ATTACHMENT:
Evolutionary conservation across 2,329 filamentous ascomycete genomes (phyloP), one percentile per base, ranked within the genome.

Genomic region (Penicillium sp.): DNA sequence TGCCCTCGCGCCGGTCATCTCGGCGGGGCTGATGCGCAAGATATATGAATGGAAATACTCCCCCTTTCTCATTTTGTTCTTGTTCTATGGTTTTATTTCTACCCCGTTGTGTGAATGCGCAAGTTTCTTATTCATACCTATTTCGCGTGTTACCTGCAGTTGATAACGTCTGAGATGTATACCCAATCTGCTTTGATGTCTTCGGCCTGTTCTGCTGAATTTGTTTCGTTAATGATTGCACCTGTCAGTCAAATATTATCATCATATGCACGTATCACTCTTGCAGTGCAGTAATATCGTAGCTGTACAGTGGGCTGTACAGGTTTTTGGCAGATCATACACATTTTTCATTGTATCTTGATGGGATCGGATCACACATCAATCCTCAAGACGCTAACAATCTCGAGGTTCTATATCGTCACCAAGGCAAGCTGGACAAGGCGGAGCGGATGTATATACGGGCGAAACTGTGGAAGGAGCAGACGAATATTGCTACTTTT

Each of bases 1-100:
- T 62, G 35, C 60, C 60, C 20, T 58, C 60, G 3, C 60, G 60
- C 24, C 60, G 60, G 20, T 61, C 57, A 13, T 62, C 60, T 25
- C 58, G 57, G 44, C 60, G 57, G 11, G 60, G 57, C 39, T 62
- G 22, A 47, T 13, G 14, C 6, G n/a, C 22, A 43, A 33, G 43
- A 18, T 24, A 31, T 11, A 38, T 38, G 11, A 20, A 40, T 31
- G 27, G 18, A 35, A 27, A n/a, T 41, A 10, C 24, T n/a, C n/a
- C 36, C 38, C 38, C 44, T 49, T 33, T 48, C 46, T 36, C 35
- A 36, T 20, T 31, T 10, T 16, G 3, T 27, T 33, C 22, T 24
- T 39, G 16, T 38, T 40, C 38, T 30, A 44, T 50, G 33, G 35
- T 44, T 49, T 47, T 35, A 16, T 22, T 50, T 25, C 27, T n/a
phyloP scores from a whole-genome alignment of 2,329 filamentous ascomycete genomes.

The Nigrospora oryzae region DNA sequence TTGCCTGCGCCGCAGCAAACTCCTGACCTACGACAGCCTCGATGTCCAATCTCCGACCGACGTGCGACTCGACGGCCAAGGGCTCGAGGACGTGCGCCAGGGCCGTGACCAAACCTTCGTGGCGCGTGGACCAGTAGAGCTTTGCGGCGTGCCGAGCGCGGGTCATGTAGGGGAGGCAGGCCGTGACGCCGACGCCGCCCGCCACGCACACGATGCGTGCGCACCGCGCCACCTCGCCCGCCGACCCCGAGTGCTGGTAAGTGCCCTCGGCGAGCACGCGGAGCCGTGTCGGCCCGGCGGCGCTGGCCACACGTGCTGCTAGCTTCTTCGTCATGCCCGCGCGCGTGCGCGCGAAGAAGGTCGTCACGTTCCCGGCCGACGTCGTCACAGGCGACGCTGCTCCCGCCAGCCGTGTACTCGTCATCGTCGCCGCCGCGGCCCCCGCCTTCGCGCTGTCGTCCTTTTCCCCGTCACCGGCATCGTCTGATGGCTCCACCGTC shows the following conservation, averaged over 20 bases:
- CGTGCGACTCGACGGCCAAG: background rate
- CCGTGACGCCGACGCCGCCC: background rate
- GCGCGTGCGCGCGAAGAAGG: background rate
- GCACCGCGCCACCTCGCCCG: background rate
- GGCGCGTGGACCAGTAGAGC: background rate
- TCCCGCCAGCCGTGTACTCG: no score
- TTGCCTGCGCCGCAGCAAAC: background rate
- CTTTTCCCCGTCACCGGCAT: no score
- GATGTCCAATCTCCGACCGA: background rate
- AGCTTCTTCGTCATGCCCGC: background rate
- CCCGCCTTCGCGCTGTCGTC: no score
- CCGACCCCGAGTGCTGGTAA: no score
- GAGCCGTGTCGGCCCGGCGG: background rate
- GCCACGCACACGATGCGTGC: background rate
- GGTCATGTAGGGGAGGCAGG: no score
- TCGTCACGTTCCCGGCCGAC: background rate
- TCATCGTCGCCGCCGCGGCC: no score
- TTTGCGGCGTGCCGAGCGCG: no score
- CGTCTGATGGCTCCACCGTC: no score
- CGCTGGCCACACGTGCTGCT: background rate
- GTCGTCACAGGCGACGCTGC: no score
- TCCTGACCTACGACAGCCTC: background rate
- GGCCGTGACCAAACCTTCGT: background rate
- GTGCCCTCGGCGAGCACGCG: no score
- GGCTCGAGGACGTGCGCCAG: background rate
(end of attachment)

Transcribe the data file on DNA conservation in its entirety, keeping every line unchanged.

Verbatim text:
Evolutionary conservation across 2,329 filamentous ascomycete genomes (phyloP), one percentile per base, ranked within the genome.

Genomic region (Penicillium sp.): DNA sequence TGCCCTCGCGCCGGTCATCTCGGCGGGGCTGATGCGCAAGATATATGAATGGAAATACTCCCCCTTTCTCATTTTGTTCTTGTTCTATGGTTTTATTTCTACCCCGTTGTGTGAATGCGCAAGTTTCTTATTCATACCTATTTCGCGTGTTACCTGCAGTTGATAACGTCTGAGATGTATACCCAATCTGCTTTGATGTCTTCGGCCTGTTCTGCTGAATTTGTTTCGTTAATGATTGCACCTGTCAGTCAAATATTATCATCATATGCACGTATCACTCTTGCAGTGCAGTAATATCGTAGCTGTACAGTGGGCTGTACAGGTTTTTGGCAGATCATACACATTTTTCATTGTATCTTGATGGGATCGGATCACACATCAATCCTCAAGACGCTAACAATCTCGAGGTTCTATATCGTCACCAAGGCAAGCTGGACAAGGCGGAGCGGATGTATATACGGGCGAAACTGTGGAAGGAGCAGACGAATATTGCTACTTTT

Each of bases 1-100:
- T 62, G 35, C 60, C 60, C 20, T 58, C 60, G 3, C 60, G 60
- C 24, C 60, G 60, G 20, T 61, C 57, A 13, T 62, C 60, T 25
- C 58, G 57, G 44, C 60, G 57, G 11, G 60, G 57, C 39, T 62
- G 22, A 47, T 13, G 14, C 6, G n/a, C 22, A 43, A 33, G 43
- A 18, T 24, A 31, T 11, A 38, T 38, G 11, A 20, A 40, T 31
- G 27, G 18, A 35, A 27, A n/a, T 41, A 10, C 24, T n/a, C n/a
- C 36, C 38, C 38, C 44, T 49, T 33, T 48, C 46, T 36, C 35
- A 36, T 20, T 31, T 10, T 16, G 3, T 27, T 33, C 22, T 24
- T 39, G 16, T 38, T 40, C 38, T 30, A 44, T 50, G 33, G 35
- T 44, T 49, T 47, T 35, A 16, T 22, T 50, T 25, C 27, T n/a
phyloP scores from a whole-genome alignment of 2,329 filamentous ascomycete genomes.

The Nigrospora oryzae region DNA sequence TTGCCTGCGCCGCAGCAAACTCCTGACCTACGACAGCCTCGATGTCCAATCTCCGACCGACGTGCGACTCGACGGCCAAGGGCTCGAGGACGTGCGCCAGGGCCGTGACCAAACCTTCGTGGCGCGTGGACCAGTAGAGCTTTGCGGCGTGCCGAGCGCGGGTCATGTAGGGGAGGCAGGCCGTGACGCCGACGCCGCCCGCCACGCACACGATGCGTGCGCACCGCGCCACCTCGCCCGCCGACCCCGAGTGCTGGTAAGTGCCCTCGGCGAGCACGCGGAGCCGTGTCGGCCCGGCGGCGCTGGCCACACGTGCTGCTAGCTTCTTCGTCATGCCCGCGCGCGTGCGCGCGAAGAAGGTCGTCACGTTCCCGGCCGACGTCGTCACAGGCGACGCTGCTCCCGCCAGCCGTGTACTCGTCATCGTCGCCGCCGCGGCCCCCGCCTTCGCGCTGTCGTCCTTTTCCCCGTCACCGGCATCGTCTGATGGCTCCACCGTC shows the following conservation, averaged over 20 bases:
- CGTGCGACTCGACGGCCAAG: background rate
- CCGTGACGCCGACGCCGCCC: background rate
- GCGCGTGCGCGCGAAGAAGG: background rate
- GCACCGCGCCACCTCGCCCG: background rate
- GGCGCGTGGACCAGTAGAGC: background rate
- TCCCGCCAGCCGTGTACTCG: no score
- TTGCCTGCGCCGCAGCAAAC: background rate
- CTTTTCCCCGTCACCGGCAT: no score
- GATGTCCAATCTCCGACCGA: background rate
- AGCTTCTTCGTCATGCCCGC: background rate
- CCCGCCTTCGCGCTGTCGTC: no score
- CCGACCCCGAGTGCTGGTAA: no score
- GAGCCGTGTCGGCCCGGCGG: background rate
- GCCACGCACACGATGCGTGC: background rate
- GGTCATGTAGGGGAGGCAGG: no score
- TCGTCACGTTCCCGGCCGAC: background rate
- TCATCGTCGCCGCCGCGGCC: no score
- TTTGCGGCGTGCCGAGCGCG: no score
- CGTCTGATGGCTCCACCGTC: no score
- CGCTGGCCACACGTGCTGCT: background rate
- GTCGTCACAGGCGACGCTGC: no score
- TCCTGACCTACGACAGCCTC: background rate
- GGCCGTGACCAAACCTTCGT: background rate
- GTGCCCTCGGCGAGCACGCG: no score
- GGCTCGAGGACGTGCGCCAG: background rate